Milwaukee Bucks rout Raptors 104-77 to take Game 3
Milwaukee Bucks' Giannis Antetokounmpo dunks during the second half of game 3 of their NBA first-round playoff series basketball game against the Toronto Raptors in Milwaukee on Thursday, April 20, 2017. (AP /Morry Gash)
The Canadian Press
Published Thursday, April 20, 2017 11:10PM EDT
MILWAUKEE - Game 3 will go down as the massacre in Milwaukee.
Kris Middleton scored 20 points, while Giannis Antetokounmpo added 19 points to power the Bucks to a 104-77 rout of Toronto on Thursday that saw the Raptors dig themselves a first-half hole the size of Wisconsin.
The Bucks, who are making their first post-season appearance in two years, take a 2-1 lead in the best-of-seven opening round series into Saturday's Game 4 in Milwaukee.
Kyle Lowry scored 13 points to top Toronto, while DeMar DeRozan managed just eight points - on 0-for-8 shooting - before the three-time all-stars took a seat for good midway through the fourth quarter.
Delon Wright had 13 points off the bench, while Jonas Valanciunas had 11 points and seven rebounds.
Moments before tipoff, Raptors coach Dwane Casey had talked about the "hostile environment."
"We've been here before in a hostile environment," Casey said. "You've got to make sure you come here and play to your identity. You can't get rattled and get caught up in the crowd or caught up in the game and do something you normally don't do. Play within yourself. Meet their intensity."
The Raptors, who were introduced to the theme song from "Barney," did the exact opposite.
The Bucks' motto is "Fear the Deer," and the hard-charging Bucks, with a young starting lineup that includes two rookies and a 22-year-old star in Antetokounmpo, had the Raptors running scared from the opening tip-off. They looked completely out of sorts, unable to make a shot or a pass - DeRozan uncharacteristically fired a pass to nobody that was caught by a fan.
The Raptors, who are notoriously slow starters anyways, managed just 12 points in the opening quarter, the second lowest in franchise playoff history. (They managed just nine points versus Detroit in 2002).
The massacre stretched into the second, and when Khris Middleton scored on a free throw late in the first half it put the Bucks up by a whopping 32 points. Wright drained a three-pointer two seconds before the break, and the Raptors trudged into the halftime break down 57-30. Their biggest halftime deficit in playoff history was 31 points last year in Game 5 of the Eastern Conference finals against Cleveland.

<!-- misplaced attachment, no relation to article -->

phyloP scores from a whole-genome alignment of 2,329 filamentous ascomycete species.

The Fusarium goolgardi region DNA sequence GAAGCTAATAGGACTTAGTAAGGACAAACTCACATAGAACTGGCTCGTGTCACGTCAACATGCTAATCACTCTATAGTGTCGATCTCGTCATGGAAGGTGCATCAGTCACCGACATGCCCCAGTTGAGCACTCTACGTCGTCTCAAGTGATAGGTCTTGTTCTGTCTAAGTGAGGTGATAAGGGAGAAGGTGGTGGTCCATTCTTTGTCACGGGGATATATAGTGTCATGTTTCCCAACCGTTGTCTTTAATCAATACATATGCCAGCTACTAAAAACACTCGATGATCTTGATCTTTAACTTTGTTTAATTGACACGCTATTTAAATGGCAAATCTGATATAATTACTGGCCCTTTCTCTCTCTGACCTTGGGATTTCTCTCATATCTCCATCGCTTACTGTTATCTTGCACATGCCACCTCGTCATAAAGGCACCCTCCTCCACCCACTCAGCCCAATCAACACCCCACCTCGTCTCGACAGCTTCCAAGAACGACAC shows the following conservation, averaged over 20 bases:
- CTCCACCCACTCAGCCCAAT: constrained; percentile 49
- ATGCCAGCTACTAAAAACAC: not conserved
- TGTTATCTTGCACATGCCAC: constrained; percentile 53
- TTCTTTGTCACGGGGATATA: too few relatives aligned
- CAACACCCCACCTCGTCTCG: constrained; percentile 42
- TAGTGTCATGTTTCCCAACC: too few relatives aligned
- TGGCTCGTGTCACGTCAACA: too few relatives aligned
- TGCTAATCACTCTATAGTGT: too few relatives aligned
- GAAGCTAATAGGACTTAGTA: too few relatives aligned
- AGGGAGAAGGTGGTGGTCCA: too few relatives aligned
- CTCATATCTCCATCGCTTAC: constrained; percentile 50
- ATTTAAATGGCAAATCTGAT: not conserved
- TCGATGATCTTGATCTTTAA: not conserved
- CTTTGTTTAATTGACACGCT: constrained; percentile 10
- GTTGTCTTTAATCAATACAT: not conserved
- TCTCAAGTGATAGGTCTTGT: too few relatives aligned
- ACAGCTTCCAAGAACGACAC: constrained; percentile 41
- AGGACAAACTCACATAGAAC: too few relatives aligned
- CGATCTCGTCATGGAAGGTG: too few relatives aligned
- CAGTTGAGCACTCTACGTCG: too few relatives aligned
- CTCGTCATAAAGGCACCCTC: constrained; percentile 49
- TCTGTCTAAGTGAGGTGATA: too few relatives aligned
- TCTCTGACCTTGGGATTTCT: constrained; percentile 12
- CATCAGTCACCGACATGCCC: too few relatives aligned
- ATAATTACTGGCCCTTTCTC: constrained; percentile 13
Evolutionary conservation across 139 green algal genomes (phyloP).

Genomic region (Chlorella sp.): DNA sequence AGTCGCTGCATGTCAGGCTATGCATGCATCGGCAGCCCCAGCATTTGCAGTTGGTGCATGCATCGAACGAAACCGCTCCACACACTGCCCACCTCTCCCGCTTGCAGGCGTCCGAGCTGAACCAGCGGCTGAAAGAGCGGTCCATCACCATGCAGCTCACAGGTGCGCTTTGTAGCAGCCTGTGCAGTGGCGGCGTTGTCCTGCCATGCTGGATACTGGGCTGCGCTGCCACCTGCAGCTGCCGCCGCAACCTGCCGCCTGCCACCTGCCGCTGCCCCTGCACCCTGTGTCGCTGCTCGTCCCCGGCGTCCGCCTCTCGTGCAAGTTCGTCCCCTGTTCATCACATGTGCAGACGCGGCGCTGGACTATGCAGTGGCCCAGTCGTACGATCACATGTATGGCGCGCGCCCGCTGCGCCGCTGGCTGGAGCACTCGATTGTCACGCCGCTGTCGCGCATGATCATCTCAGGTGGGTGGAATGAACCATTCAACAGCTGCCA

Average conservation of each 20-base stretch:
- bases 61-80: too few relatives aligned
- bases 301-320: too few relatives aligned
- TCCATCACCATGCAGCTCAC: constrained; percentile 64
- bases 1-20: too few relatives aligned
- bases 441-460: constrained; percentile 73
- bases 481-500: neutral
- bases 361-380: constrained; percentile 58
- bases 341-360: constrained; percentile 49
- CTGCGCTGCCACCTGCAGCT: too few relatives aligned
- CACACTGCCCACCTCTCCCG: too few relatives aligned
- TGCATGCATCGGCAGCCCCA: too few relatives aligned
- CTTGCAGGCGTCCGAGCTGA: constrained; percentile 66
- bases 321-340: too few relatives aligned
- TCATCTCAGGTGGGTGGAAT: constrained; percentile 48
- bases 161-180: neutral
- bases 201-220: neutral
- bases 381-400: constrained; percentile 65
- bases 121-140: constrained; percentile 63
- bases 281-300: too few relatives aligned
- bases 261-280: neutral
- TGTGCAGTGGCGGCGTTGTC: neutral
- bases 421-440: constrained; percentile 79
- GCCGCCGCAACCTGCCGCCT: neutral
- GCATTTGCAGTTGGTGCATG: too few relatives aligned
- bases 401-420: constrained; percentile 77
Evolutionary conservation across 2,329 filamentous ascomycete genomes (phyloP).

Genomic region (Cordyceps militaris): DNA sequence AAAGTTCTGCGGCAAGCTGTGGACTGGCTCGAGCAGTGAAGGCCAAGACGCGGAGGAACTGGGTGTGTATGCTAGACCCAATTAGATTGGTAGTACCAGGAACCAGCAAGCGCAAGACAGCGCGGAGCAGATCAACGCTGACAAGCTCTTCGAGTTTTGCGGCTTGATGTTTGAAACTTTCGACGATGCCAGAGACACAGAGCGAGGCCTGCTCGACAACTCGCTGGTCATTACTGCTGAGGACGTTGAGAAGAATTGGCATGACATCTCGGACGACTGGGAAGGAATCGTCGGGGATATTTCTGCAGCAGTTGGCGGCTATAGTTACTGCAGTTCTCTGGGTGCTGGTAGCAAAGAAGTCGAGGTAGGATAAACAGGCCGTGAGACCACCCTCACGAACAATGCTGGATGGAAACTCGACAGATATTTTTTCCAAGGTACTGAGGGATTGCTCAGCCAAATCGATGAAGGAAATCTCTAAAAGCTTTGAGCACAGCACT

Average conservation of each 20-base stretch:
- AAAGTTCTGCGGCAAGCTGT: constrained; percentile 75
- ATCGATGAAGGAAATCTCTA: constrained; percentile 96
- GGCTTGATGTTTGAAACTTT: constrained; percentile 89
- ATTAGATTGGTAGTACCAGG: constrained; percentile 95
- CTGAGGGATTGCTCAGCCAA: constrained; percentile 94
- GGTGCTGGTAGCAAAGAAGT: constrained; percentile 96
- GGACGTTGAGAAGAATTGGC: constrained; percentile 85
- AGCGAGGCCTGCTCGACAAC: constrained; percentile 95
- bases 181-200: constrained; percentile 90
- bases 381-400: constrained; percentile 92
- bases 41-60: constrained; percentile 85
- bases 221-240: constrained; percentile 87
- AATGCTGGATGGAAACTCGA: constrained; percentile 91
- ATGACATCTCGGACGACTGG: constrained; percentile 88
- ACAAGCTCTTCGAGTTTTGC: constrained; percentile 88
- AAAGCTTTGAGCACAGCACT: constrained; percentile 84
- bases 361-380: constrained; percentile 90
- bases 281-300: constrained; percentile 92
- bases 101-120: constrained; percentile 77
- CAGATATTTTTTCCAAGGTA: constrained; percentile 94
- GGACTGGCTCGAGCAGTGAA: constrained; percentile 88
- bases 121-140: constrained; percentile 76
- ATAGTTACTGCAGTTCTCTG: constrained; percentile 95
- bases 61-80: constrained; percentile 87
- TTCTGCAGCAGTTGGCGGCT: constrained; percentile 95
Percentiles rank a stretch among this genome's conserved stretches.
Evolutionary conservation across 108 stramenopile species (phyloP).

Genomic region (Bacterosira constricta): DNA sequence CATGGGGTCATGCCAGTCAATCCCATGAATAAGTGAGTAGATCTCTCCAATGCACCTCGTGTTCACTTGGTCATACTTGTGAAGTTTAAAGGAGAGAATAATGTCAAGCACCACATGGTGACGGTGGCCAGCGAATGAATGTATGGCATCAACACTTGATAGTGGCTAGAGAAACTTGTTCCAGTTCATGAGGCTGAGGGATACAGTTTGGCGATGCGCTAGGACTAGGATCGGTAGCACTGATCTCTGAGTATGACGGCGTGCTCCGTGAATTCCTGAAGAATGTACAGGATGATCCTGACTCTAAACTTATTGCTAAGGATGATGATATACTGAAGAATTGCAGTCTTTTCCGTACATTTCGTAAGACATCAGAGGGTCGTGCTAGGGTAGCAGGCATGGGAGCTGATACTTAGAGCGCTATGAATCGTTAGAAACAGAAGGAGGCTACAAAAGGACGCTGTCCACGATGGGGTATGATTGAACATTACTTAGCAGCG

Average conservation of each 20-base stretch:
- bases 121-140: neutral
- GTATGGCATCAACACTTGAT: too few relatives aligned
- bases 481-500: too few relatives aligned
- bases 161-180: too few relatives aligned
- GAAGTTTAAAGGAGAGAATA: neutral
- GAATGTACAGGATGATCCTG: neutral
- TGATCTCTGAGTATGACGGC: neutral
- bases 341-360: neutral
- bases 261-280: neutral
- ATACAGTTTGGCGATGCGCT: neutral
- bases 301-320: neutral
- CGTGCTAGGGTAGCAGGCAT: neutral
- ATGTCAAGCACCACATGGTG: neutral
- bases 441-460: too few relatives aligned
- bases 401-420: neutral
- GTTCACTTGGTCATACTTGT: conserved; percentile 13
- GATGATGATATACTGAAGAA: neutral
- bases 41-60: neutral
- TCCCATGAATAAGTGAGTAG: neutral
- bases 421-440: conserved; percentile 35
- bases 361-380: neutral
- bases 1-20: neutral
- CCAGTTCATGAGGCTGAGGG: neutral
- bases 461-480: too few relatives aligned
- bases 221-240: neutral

The Raptors had brief stretches of better defence in the third, but it still wasn't nearly enough and they went into the fourth quarter trailing 78-48.
A pair of Valanciunas free throws with 7:45 to play pulled the Raptors to within 23 points, but there would be no comeback for the team that led the league in comeback victories this season. And Casey emptied his bench with five minutes to play.
The Raptors shot just 33.8 per cent on the night and allowed the Bucks to 52 per cent. The Raptors went just 6-for-22 from three-point range.
The leather-lunged crowd of 18,717 fans at BMO Harris Bradley Center - including quarterback Aaron Rodgers and several Green Bay Packer teammates - sounded louder from the opening tipoff than at any moment during Game 1 or 2 back in Toronto. A few dozen fans made the trip from Toronto for the game.
The Raptors dropped a shocking 97-83 loss to the Bucks in the series opener, but replied with a 106-100 victory in Game 2.
The Bucks shot a sizzling 67 per cent in the first quarter and when Michael Beasley drained a three with 37 seconds left, it gave Milwaukee a 20-point lead. The Raptors couldn't buy a basket in the opening frame, shooting 4-for-18 and 0-for-6 from three-point range. The Bucks took a 32-12 lead into the second.
The Raptors scored just 18 points in the second quarter, and finished the first half shooting a woeful 23 per cent.
Following Saturday, the series shifts back to Toronto for Game 5 on Monday.